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Abbas Magaji Ahuwan

(b. 1947, Zaria, Nigeria) lives and works in Nigeria
Udu drum, 1975
clay, woven ring, 11.5 x 8.5 x 8.5 inches, 93.39.98

Abbas Magaji Ahuwan was first introduced to ceramics in his early teens when he began studying pottery at the Abjuda Pottery Center that was right across the street from his secondary school. At age twenty, Ahuwan  traveled to England where he obtained a Higher School Certificate from the Abingdon School at Berkshire in 1968 and a second-class upper degree in ceramics from the West Surrey College of Art and Design in Farnham in 1972. He returned to Zaria, Nigeria, where he taught ceramics at Ahmadu Bello Univeristy until he moved to Knoxville, Tennessee, to get his Masters Degree in ceramics in 1976.

In the spring of 1971, under the auspices of the International Academy of Ceramics, the Tennessee Arts Commission pledged its support for the promotion and establishment of the U.S. International Ceramic Symposiums. The Symposium’s mission to help develop a worldwide network of support for ceramic art was achieved by bringing together top ceramic artists from around the world for a month-long sharing of ideas and creation of innovative ceramics.


Left and Center: Ahuwan builds a bulbous sculptural form on which he will place a wheat paste inlay design, photo is in the 1975 catalogue Right: Nigerian two handled jar, clay, 8″ high, possibly 93.39.297

Ahuwan represented Nigeria at the Second U.S. International Ceramic Symposium, which consisted of twelve artists from seven different countries, and was hosted in the summer of 1975 at the Arrowmont School of Crafts in Gatlinburg, TN. While at the Symposium, he worked on both Nigerian and Western vessel forms using the traditional hand building techniques he learned growing up in Nigeria combined with the Western ceramic techniques he learned in the U.S. For example, he created a muffin pan form that was influenced by Nigerian hand building, and he also made more traditional Nigerian forms that incorporated Westernized firing methods. In fact, Ahuwan developed a unique hybrid firing method that he called “afro-raku,” in which works are kiln fired and then removed and covered in sawdust and cow dung to create a smoky reduction environment that allows for a burnished black surface.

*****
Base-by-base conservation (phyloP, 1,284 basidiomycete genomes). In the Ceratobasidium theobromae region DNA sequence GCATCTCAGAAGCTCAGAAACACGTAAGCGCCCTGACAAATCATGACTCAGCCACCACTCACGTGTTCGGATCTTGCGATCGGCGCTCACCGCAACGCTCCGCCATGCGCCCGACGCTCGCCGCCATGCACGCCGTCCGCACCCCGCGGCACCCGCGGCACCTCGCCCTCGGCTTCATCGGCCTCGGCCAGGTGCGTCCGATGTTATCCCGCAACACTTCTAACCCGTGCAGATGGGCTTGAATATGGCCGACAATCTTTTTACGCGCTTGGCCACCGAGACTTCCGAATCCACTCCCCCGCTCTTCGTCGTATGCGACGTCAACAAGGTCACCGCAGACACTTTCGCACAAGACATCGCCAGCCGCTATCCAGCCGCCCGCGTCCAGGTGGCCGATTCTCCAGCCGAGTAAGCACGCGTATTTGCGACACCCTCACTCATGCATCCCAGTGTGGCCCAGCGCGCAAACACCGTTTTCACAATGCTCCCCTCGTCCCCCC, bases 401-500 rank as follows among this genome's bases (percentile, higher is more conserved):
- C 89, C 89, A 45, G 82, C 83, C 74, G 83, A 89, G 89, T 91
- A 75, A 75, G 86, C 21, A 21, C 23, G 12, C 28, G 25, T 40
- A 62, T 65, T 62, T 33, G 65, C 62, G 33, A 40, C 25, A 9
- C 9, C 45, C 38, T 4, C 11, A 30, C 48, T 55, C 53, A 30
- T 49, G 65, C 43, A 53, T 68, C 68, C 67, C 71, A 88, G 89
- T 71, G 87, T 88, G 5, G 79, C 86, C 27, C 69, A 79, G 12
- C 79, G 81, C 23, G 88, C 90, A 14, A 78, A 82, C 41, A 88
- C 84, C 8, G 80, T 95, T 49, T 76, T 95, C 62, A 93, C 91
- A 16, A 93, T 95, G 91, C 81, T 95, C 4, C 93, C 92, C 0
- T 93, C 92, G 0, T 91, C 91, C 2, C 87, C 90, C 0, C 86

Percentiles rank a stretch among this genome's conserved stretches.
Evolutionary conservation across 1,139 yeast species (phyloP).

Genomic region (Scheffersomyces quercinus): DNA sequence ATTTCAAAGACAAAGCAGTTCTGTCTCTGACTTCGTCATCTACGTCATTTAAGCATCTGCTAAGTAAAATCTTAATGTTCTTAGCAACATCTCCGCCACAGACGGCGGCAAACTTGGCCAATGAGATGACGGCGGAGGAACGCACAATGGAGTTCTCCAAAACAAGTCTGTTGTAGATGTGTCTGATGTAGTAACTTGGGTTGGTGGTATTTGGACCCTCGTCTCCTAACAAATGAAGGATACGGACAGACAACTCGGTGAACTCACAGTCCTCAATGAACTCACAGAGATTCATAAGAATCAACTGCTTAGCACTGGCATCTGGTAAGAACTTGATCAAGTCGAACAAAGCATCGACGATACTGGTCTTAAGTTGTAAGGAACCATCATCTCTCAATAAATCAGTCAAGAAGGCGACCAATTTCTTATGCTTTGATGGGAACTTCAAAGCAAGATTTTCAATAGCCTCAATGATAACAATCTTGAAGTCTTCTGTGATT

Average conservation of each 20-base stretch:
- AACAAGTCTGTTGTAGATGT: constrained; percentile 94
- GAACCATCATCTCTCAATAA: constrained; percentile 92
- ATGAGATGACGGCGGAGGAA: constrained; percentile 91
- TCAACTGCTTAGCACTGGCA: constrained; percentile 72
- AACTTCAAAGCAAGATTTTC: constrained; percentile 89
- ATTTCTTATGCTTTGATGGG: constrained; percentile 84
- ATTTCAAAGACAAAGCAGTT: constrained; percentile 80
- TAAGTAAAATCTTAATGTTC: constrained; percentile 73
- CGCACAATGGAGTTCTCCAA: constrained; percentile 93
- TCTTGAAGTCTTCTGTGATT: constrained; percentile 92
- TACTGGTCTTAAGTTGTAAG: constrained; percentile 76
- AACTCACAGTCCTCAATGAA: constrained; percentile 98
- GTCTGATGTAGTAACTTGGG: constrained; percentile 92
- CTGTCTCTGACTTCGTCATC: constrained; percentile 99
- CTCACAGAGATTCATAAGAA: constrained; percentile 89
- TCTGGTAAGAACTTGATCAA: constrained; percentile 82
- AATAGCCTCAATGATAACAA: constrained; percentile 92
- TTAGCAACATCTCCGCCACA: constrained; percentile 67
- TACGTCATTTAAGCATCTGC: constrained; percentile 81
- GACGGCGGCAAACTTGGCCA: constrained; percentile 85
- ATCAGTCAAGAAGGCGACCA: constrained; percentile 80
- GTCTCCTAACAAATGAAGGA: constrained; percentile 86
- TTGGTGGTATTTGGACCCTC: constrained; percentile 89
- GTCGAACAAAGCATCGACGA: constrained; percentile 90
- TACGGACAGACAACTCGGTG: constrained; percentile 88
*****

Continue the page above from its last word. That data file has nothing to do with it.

One particularly interesting work that Ahuwan created at the Symposium is an udu drum, which is a ceramic percussive instrument that origniated from the Igbo people of Nigeria. It can be played by tapping a hand against the surface or the front or top holes to produce a variety of pitches. This work has a surface pattern of incised white lines and sits atop a jute ring for stability and shock absorption during playing. Ahuwan is a significant innovator of the udu drum form, and has two of his variations on the traditional instrument form held in the permanent collection of the Metropolitan Museum of Art in New York City. He has taught the udu’s coiling and paddling construction method to many students, and it was at a ceramic workshop at Haystack Mountain School of Crafts in Maine where Ahuwan introduced the udu drum form to student Frank Giorgini. With Ahuwan’s blessing, Giorgini went on to develop a mass producible slip-cast udu with improved sound quality and durability, which became commercially available and spread the instrument to a wider audience.[1]

After the Symposium, Ahuwan continued to teach at Ahmadu Bello University, returning briefly to the U.S. to obtain a PhD in Educational Administration and Planning in 1981 from the University of North Texas in Denton. During his time as an educator at Ahmadu Bello University, he served as the head of the Department of Industrial Design from 1990-1993 and 2002-2006, and as the Dean of the Faculty of Environmental Design from 2004-2008.

Ahuwan is a member of the Society of Nigerian Artists, the Craft Potters Association, the Nigerian Society for Education through Art, the National Council for the Education of Ceramic Arts, and the Arts Council of the African Studies Association.[2] He is also a founding member of the Ceramic Researcher’s Associataion of Nigeria and served as its president from 2002-2011, and in 2017was honored by the association for his contributions to the development of modern ceramics throughout Nigeria.

[1] The Claytone Line. Retrieved from

[2]Utor, Florence. Portrait. The Guardian Nigeria Newspaper. Dec. 2, 2017. Retrieved from

Written by Aiden Layer, TN Arts Intern